Brexit funding: Northern Ireland Economy Minister Gordon Lyons critical of Government over programmes designed to replace lost EU cash

Stormont’s Economy Minister has criticised the Government’s handling of funding programmes that are supposed to replace lost EU support for Northern Ireland.

By The Newsroom
Tuesday, 22nd March 2022, 12:41 pm
Updated Tuesday, 22nd March 2022, 4:53 pm

Gordon Lyons told the Northern Ireland Affairs Committee that the Government was not giving Stormont enough say in where the cash went.

Northern Ireland is losing tens of millions of pounds of EU funding as a consequence of Brexit.

While the UK Government has vowed to plug that gap with direct funding programmes, it has yet to fully replace the lost European funds.

Economy Minister Gordon Lyons

This is having a particular impact on Mr Lyons’ department and the work of Stormont’s business development agency, Invest NI.

Mr Lyons gave an assessment of Government programmes such as the Shared Prosperity Fund and Levelling Up Fund as he gave evidence to the committee on Tuesday morning.

Those funds allocate money directly to projects across the UK – an approach that has drawn criticism from devolved administrations that believe they should have more say in where the cash goes.

“The UK Government has committed on a number of occasions to replacing EU funding, at the very least replacing it, potentially giving us additional funds,” said Mr Lyons.

“That commitment is welcome. But unless the money is going to the right place and is better aligned to our objectives, we could have a problem.”

He said Stormont had to be given a level of control.

“I think we know best how that can be spent to align to our priorities,” he said.

“And I think that right across the UK that should be the case – that it shouldn’t be central government that is dictating in any way how funding or the way in which funding should be spent.

“There should be autonomy for devolved administrations and cities and regions across the UK to make those decisions.

“I think that was one of the reasons why so many people want to leave the European Union, because they wanted to see greater control devolved to local areas.”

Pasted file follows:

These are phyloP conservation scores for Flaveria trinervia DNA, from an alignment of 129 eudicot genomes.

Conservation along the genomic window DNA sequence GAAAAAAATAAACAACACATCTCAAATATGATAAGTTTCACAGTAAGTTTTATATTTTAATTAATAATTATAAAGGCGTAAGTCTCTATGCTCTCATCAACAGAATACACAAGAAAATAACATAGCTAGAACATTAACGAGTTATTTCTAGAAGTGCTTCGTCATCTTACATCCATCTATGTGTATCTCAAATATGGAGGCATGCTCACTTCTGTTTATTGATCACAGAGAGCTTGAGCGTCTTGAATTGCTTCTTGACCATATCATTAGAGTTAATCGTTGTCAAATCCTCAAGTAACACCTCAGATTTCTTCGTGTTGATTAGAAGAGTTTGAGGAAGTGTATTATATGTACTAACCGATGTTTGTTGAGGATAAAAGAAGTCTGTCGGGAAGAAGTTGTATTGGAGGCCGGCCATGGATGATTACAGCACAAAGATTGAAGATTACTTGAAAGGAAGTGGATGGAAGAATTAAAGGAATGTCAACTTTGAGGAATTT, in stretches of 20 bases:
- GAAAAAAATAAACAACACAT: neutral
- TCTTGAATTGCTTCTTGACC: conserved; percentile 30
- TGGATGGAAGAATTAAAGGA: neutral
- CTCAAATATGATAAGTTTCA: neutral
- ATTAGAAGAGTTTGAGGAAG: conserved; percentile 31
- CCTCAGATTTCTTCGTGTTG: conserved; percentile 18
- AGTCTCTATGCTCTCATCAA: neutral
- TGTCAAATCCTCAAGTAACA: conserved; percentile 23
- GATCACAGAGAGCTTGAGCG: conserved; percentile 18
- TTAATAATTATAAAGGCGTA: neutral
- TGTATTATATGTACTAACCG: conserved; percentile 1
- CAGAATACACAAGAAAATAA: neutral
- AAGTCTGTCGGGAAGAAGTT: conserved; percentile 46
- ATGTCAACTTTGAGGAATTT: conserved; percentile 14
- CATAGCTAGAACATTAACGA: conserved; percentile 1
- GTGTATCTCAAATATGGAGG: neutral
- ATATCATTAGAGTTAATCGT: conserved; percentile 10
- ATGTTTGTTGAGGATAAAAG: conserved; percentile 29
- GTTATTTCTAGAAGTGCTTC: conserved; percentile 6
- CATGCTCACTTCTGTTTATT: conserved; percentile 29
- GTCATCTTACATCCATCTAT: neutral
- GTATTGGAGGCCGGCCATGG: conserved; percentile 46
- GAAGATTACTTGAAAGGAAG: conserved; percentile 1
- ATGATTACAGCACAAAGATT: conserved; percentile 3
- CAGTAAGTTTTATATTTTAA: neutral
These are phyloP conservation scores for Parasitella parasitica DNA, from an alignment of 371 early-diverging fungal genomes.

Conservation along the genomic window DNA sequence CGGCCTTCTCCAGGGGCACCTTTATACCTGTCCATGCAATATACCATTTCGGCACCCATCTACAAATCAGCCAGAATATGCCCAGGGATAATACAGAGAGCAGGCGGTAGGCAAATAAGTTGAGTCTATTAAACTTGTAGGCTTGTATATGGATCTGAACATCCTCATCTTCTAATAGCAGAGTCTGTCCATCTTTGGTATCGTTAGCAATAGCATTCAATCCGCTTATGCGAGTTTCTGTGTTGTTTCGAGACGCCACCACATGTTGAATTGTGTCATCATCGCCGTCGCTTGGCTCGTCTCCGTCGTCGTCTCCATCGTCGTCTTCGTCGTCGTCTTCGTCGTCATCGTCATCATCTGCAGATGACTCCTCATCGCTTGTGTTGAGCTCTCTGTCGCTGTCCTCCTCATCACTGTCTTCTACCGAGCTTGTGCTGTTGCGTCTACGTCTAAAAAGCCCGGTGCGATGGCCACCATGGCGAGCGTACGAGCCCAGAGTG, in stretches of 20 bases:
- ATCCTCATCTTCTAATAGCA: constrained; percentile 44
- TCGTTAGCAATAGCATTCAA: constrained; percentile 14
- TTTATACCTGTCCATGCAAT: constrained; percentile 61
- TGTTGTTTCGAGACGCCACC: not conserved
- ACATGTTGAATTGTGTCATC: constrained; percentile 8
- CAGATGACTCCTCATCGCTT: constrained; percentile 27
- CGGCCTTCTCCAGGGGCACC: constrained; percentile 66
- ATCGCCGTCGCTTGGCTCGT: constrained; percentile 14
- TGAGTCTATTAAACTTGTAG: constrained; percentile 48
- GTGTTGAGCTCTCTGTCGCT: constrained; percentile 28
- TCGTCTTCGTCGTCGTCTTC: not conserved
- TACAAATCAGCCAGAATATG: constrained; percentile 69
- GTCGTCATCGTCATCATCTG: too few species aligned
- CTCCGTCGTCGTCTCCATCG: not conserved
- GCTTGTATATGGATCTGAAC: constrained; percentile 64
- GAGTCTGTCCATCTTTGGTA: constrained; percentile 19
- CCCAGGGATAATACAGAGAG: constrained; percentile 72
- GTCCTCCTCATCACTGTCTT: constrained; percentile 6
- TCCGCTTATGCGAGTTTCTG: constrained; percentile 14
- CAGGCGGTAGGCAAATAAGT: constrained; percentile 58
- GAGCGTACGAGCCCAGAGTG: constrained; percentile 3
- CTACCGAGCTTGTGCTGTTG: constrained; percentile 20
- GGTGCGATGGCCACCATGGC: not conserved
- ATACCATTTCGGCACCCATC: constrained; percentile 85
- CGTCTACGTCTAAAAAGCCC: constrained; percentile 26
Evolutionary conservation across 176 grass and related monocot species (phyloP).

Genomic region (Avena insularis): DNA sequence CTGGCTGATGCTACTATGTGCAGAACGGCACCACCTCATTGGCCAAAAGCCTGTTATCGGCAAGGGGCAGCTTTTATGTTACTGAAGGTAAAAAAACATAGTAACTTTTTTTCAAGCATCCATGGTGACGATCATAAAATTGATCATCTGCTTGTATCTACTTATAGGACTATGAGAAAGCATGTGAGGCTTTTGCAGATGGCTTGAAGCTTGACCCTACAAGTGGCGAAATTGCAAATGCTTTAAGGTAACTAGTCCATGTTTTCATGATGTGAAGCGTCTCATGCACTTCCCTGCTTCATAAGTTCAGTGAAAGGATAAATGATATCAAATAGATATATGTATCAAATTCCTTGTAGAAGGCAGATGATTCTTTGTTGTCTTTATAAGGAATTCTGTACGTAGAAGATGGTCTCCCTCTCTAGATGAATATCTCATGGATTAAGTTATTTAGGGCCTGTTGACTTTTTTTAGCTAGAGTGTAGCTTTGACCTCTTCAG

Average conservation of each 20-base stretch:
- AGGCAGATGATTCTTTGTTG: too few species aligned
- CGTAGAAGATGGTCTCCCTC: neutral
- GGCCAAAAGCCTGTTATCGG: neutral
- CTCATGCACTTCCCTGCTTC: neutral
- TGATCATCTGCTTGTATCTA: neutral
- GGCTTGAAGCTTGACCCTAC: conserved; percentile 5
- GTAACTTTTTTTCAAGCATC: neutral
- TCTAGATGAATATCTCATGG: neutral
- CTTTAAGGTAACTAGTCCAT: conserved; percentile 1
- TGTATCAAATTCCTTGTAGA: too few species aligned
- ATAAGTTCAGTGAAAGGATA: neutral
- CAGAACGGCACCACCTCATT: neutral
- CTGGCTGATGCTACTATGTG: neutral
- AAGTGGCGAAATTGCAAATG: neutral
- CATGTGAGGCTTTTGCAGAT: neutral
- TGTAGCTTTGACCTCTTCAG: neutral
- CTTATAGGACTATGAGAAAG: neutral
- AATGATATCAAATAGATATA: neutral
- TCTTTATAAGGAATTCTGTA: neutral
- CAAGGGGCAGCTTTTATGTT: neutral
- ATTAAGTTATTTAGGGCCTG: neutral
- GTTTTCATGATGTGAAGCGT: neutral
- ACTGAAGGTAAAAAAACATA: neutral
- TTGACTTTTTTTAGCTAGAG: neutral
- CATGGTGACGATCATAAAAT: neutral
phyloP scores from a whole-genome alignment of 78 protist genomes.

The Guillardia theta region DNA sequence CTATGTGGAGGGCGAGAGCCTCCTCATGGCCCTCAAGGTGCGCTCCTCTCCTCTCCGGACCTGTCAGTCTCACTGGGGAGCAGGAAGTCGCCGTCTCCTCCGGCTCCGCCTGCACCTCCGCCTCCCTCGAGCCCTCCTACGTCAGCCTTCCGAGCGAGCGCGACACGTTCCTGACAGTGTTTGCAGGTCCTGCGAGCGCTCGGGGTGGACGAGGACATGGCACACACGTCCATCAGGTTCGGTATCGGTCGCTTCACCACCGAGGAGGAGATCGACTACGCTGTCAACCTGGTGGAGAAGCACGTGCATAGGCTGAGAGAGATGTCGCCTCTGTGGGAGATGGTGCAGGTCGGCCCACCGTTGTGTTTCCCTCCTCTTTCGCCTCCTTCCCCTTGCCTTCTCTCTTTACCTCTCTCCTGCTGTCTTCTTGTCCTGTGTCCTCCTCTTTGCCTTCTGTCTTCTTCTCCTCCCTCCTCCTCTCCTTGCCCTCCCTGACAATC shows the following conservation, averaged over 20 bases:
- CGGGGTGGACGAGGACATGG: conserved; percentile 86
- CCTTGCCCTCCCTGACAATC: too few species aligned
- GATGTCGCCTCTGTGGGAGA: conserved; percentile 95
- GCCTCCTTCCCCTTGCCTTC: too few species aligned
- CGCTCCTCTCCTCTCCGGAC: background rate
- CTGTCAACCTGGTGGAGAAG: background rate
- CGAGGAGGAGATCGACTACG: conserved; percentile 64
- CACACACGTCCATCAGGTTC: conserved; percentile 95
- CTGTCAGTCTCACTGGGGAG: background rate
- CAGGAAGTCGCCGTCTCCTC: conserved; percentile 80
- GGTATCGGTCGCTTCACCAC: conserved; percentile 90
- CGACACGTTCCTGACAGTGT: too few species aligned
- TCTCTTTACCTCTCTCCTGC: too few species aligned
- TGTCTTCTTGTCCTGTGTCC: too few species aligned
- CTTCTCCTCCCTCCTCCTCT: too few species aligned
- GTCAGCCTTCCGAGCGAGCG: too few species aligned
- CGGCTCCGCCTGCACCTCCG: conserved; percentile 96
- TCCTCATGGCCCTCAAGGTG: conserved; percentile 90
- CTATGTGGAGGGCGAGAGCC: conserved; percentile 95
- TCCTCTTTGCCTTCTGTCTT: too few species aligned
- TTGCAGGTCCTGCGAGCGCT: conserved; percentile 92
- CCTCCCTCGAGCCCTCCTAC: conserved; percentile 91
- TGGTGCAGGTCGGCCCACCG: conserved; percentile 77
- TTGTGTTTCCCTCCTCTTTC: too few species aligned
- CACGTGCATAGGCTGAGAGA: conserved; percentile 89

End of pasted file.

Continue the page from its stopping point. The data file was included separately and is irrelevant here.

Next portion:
The minister said there had not been enough collaboration between the Government and Stormont on the issue.

“I have been disappointed with the level of engagement overall,” he said.

“We’ve repeatedly sought clarity on when funds will be available, how they will be administered, the way in which that would be done, the level of engagement that we will have with them, and that process has all been disappointing.”

Click here for opinion and letters:

——— ———

A message from the Editor:

Thank you for reading this story on our website. While I have your attention, I also have an important request to make of you.

With the coronavirus lockdowns having had a major impact on many of our advertisers — and consequently the revenue we receive — we are more reliant than ever on you taking out a digital subscription.

Subscribe to and enjoy unlimited access to the best Northern Ireland and UK news and information online and on our app. With a digital subscription, you can read more than 5 articles, see fewer ads, enjoy faster load times, and get access to exclusive newsletters and content.


now to sign up.

Our journalism costs money and we rely on advertising, print and digital revenues to help to support them. By supporting us, we are able to support you in providing trusted, fact-checked content for this website.

Ben Lowry, Editor